Men’s wear – big and small in Japan
By Tyler Brûlé
Published: October 4 2008 01:18 | Last updated: October 4 2008 01:18
Here’s one for the boys. Is this the weekend that you finally give yourself a good two hours to go out and sort your wardrobe for autumn? Depending on where you happen to be today, this might be easier said than done. In fact, unless you’re reading this in Japan or Italy, finding a great independent men’s wear shop that’s not stuffed with predictable brands, displayed in predictable looking shops, is more than a challenge. The same might be said of women’s wear but I always get the sense that the female shopper is better served by buyers prepared to spend that extra day in Paris or Florence checking out a new knitwear label they hope they’ll be the first to stock.
There are many reasons why shopping for a well-designed, sharp yet sensible wardrobe is so challenging but two of the driving factors are that there’s a global shortage of competent men’s wear buyers and an absence of likeable sales people. I also have strong evidence that men are desperate for good garments because this column receives at least 10 letters a week from men and women eager to find a retail oasis that will solve all their sartorial needs.
This situation is so critical for some that there are even requests for the name of the label stitched into the blazer I’m wearing at the top of this page (for your reference, the jacket’s from Tomorrowland in Shibuya – more on it shortly). While I don’t spend that much time poking through hanging rails and shelves on my travels, I do find that the bulk of my purchases happen in a few select shops in Tokyo and a handful of stores in Italy.
From first glance it’s easy to see why you can readily part with money in Japan: when the whole shopping experience is so evolved – the stores are exquisitely designed, there are platoons of well groomed and attentive staff, and the variety of shops is endless.
For in Japan, there seems to be a men’s shop pitched at each and every stage of life.
On the side streets of Harajuku and on the lower floors of Isetan’s men’s store in Shinjuku (perhaps one of the best one-stop shopping experiences in the world), you can be a woodsy looking preppy boy who might have just strolled off the campus at Dartmouth except every garment will be so precisely researched and sourced that there’s not a chance in hell that anyone attending an Ivy League school would ever have access to such clothes because Japan’s most powerful retailers have bought up all the best pieces and bundled them in a container for shipment back home.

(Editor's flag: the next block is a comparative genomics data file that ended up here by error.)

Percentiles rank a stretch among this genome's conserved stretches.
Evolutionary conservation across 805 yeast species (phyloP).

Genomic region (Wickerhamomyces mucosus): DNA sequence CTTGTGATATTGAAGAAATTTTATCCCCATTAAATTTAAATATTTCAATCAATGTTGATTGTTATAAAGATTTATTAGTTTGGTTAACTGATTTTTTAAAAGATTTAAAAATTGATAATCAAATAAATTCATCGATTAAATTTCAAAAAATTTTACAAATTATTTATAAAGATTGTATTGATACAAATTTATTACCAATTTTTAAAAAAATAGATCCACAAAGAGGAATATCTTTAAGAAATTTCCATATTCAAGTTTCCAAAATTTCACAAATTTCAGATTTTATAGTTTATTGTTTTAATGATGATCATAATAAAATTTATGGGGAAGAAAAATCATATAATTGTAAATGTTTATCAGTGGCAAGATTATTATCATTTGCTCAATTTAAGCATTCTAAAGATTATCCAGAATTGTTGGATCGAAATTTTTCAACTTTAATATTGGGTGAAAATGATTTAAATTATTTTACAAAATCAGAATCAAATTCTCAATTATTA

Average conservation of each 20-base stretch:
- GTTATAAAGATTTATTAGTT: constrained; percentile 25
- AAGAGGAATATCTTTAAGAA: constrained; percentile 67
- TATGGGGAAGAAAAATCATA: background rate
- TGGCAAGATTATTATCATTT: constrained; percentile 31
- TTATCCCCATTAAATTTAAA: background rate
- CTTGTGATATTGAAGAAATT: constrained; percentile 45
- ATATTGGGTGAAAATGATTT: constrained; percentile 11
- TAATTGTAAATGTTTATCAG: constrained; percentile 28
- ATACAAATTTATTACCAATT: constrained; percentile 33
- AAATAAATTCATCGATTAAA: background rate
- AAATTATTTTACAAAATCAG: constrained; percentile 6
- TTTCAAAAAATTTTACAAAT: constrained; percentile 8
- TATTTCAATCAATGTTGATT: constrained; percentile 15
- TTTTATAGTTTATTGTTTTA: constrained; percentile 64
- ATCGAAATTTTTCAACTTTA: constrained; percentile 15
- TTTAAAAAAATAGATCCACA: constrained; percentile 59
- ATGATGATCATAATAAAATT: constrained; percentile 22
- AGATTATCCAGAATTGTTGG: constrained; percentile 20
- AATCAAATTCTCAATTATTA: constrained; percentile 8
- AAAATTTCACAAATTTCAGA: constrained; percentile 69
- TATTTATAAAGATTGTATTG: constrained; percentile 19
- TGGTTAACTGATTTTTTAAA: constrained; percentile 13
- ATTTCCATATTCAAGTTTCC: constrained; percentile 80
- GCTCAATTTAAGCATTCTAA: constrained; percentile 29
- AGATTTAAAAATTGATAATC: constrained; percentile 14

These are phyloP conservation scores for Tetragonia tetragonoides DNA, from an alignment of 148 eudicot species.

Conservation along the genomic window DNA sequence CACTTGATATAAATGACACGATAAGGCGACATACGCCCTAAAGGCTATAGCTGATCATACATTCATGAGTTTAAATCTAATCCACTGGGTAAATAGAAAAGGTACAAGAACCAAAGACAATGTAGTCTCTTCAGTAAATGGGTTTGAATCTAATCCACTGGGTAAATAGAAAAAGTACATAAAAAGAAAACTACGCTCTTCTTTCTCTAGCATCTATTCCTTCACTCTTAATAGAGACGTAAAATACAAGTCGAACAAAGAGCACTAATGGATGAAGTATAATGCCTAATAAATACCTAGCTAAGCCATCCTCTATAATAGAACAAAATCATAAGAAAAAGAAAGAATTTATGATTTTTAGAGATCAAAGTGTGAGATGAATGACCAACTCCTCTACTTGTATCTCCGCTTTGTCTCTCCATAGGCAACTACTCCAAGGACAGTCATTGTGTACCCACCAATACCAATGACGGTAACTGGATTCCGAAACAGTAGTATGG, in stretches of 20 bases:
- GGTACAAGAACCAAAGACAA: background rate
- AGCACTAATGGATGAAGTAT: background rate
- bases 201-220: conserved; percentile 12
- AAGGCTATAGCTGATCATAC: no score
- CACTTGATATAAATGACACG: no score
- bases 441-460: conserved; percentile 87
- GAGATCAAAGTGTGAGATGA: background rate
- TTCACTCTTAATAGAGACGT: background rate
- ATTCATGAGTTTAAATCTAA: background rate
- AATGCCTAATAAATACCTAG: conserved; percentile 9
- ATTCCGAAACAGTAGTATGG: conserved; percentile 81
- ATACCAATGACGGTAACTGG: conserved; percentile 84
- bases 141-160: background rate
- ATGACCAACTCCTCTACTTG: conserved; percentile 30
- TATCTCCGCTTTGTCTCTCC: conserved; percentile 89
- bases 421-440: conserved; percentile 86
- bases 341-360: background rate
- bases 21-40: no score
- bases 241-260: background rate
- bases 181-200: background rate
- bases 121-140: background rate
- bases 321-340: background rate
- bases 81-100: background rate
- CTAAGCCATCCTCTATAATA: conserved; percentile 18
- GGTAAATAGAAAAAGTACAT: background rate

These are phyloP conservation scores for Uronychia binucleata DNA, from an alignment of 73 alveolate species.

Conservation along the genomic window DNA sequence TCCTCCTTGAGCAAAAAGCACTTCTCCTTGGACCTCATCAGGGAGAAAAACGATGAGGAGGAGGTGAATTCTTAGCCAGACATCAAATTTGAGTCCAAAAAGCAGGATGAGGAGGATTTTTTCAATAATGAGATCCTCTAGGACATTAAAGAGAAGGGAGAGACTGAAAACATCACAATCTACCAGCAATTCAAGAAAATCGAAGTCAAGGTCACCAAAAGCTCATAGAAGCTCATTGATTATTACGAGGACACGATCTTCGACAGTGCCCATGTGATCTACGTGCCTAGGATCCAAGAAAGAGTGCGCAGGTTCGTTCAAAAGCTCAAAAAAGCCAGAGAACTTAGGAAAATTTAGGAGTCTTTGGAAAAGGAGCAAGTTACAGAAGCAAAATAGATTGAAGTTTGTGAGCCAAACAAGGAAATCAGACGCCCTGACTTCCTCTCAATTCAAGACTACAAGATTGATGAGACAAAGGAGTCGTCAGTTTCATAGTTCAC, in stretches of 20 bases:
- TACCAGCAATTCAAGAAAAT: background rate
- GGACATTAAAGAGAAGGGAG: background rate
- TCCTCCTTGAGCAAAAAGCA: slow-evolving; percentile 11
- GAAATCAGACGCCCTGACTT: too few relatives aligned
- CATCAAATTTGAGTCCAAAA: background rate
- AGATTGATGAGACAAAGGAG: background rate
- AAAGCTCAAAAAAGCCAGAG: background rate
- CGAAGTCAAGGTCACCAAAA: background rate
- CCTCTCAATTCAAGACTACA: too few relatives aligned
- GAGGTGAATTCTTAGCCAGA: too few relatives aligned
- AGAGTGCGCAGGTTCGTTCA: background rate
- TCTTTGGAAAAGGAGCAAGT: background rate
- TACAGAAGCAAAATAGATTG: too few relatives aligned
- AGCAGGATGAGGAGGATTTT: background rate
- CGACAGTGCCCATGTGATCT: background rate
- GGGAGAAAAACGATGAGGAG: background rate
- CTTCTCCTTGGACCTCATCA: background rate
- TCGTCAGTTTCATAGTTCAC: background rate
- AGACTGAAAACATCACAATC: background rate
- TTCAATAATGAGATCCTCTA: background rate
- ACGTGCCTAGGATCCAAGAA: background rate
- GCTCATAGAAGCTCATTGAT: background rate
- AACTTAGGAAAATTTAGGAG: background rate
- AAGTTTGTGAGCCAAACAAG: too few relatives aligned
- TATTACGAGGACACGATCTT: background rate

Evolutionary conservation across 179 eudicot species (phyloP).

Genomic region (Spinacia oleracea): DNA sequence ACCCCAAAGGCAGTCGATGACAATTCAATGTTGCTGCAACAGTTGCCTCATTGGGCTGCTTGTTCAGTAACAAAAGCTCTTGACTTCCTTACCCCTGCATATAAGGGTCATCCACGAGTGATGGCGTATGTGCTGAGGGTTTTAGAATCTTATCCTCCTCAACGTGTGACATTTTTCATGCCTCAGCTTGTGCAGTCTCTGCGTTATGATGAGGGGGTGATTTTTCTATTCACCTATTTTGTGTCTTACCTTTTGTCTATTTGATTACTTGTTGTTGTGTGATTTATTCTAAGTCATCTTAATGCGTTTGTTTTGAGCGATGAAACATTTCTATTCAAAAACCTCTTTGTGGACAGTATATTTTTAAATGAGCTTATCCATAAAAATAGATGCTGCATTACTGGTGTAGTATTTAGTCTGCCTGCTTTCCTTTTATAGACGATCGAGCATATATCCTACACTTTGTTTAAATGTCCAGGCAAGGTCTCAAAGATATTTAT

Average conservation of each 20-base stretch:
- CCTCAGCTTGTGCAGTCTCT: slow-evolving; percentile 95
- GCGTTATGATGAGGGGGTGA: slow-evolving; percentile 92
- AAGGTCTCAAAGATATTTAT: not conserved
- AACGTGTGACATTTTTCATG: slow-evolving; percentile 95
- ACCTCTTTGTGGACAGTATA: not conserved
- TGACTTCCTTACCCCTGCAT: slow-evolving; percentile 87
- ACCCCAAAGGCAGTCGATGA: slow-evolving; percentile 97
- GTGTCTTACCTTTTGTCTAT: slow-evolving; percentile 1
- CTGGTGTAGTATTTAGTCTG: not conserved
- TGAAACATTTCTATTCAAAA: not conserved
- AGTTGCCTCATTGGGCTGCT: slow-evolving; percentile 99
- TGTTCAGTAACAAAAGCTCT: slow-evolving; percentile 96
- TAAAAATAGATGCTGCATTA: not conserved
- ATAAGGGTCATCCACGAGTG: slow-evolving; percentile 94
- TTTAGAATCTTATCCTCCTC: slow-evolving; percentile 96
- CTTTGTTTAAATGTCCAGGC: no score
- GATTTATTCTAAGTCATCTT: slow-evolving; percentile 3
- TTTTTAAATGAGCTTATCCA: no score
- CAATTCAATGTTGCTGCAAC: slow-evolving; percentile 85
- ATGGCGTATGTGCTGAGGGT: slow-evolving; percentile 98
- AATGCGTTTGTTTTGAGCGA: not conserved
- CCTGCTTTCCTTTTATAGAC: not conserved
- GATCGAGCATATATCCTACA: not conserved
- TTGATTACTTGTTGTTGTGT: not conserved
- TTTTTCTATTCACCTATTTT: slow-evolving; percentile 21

In a Ginza department store, you might see a whole floor specifically targeting a 52-year-old male, BMW-estate-driving golfer who likes to collect wine and take his family on holiday to Italy every other summer and is a sucker for sorbet-coloured cashmere zip necks and high-waist chinos with a woven belt.
However, the key drawback to shopping in Japan for men’s wear is sizes, unless, of course, you’re Japanese or slight of frame. You either have to have no bum, thighs or shoulders or an extremely evolved sense of humour to enjoy a day looking for shirts, jackets and trousers. The biggest frustration, aside from bursting out of garments and being told that you’ve just wriggled out of the largest size they stock in the whole country, is the fact that there’s so much wonderful stuff to buy.
But none of this helps your search for that perfect blazer or the three pairs of jeans you feel you need to make your autumn wardrobe complete, so where are you going to go to refine your look for the season? Having just completed the exercise over the past three weeks, here’s a sampling of the best shops that are hopefully within easy striking distance.
If you’re in New York, it’s hard to beat the keen eye of the buyers from Odin who’ve colonised a pocket of the Lower East Side of Manhattan and do a brisk trade in brands such as Engineered Garments (best jackets of the season) and Common Projects (best sneakers). It’s also worth checking out J Crew chief executive Mickey Drexler’s new retail experiment, Liquor Store, down in Tribeca. It mixes the best elements of J Crew with vintage pieces and lesser known brands selected for their timeless made-in-the-USA credentials. In Toronto, Nomad also does a brisk trade in clothes by Engineered Garments, Rag & Bone, APC and Canadian label Wings & Horns.
Across the Atlantic, A Gi Emme in Como continues to be the Fast Lane favourite for one-stop wardrobe surgery, but you can also do well on a Saturday afternoon at Storm in Copenhagen and both Albam and Oliver Spencer in London.
And, finally, to show that persistence really does pay, after three years pestering the nice people at Tomorrowland in Shibuya, I finally managed to persuade them to do a set of bespoke blazers for me every season. I can’t promise they’ll do the same for you on your first visit but a few polite inquiries might set you on course for a rather handsome addiction.
Copyright The Financial Times Limited 2008